Asiatic Garden Beetle—Maladera castanea

The Asiatic garden beetle attacks more than 100 plants, feeding on both foliage and blossoms, and sometimes completely destroying a plant. Favored hosts include butterfly bush, rose, dahlia, aster and chrysanthemum.

Adult beetles may be active from late June to the end of October, but do the most damage from mid-July to mid-August. They are attracted to porch lights on summer nights and feed at night, chewing irregular holes in host plants. Unlike Japanese beetles, adults notch, shred and strip foliage, rather than skeletonizing it. During the day, they hide in the ground. Beetle grubs feed on roots, damaging plants underground.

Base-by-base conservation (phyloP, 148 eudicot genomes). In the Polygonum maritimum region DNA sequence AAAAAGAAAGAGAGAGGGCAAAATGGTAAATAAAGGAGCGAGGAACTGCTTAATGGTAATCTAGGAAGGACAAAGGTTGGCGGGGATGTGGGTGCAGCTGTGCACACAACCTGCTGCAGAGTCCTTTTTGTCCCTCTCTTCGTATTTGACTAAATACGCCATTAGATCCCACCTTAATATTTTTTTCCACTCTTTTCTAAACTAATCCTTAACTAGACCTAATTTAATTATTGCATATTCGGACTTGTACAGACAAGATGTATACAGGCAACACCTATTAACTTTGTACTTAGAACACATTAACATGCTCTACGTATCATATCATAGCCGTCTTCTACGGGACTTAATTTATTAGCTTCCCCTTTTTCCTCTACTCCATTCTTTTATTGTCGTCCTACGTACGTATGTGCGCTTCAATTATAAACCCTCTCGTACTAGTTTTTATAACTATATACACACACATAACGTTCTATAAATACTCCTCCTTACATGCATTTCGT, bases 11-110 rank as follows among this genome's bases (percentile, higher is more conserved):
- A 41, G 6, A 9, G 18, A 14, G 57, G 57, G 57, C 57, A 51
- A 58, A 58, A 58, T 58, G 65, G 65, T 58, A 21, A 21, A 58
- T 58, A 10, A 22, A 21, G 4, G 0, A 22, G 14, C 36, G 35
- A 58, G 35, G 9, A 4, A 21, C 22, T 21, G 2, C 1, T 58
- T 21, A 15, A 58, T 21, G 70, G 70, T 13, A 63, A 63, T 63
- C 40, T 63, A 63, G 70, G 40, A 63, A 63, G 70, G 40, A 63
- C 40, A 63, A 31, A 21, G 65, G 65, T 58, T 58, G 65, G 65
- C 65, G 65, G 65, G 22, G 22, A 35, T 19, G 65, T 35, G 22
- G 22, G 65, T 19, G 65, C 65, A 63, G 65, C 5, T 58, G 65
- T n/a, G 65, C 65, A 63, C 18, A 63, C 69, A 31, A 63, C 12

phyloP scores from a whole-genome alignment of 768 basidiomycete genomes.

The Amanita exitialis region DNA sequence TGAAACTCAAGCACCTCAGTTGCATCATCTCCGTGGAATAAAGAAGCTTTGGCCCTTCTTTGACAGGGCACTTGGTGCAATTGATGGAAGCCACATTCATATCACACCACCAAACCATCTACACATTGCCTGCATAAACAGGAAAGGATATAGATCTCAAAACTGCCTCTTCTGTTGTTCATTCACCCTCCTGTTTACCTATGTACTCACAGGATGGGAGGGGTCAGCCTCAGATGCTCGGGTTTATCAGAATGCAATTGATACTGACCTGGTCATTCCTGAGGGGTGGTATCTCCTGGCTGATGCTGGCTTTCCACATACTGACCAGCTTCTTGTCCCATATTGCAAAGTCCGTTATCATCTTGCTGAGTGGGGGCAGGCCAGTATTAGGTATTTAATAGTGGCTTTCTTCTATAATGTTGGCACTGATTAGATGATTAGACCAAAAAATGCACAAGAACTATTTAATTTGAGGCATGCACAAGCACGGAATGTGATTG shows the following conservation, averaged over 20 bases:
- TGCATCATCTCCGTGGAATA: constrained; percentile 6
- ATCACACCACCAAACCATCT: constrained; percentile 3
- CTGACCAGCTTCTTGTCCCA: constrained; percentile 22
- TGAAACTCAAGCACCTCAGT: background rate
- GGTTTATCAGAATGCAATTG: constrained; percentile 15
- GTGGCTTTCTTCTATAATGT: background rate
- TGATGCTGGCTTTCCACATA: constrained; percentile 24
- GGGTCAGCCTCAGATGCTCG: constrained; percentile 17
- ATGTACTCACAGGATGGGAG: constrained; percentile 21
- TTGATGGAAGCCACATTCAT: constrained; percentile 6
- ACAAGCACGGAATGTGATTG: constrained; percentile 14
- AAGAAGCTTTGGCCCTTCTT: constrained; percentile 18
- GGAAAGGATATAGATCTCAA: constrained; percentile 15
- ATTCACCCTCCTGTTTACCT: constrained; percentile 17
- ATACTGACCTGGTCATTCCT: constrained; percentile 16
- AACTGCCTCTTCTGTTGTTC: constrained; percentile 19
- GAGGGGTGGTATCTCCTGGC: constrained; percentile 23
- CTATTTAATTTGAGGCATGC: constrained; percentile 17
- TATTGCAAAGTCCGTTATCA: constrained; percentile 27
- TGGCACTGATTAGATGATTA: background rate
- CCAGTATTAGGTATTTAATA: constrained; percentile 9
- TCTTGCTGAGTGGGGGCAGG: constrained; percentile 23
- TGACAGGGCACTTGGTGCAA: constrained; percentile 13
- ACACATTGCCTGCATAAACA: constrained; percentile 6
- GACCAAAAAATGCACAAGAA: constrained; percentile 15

See also White Grubs

Asiatic garden beetle larvae
Asiatic garden beetle larvae are typical "C" shaped white grubs. They have a brown head capsule and six legs. They have three instars.

asiatic garden beetle adult
Adult beetles are less than one-half inch long.

asiatic garden beetle adults
They are cinnamon in color and have an iridescent sheen in the sunlight.

asiatic garden beetle leaf notch damage on silver maple
Beetle leaf notching damage on silver maple.

Click on images to view full-size

Identification and Control Information

[Photos, left to right: MSU IPM Resources; Mike Reding & Betsy Anderson, USDA Agricultural Research Service,; David Shetlar, Ohio State University; David Shetlar, Ohio State University]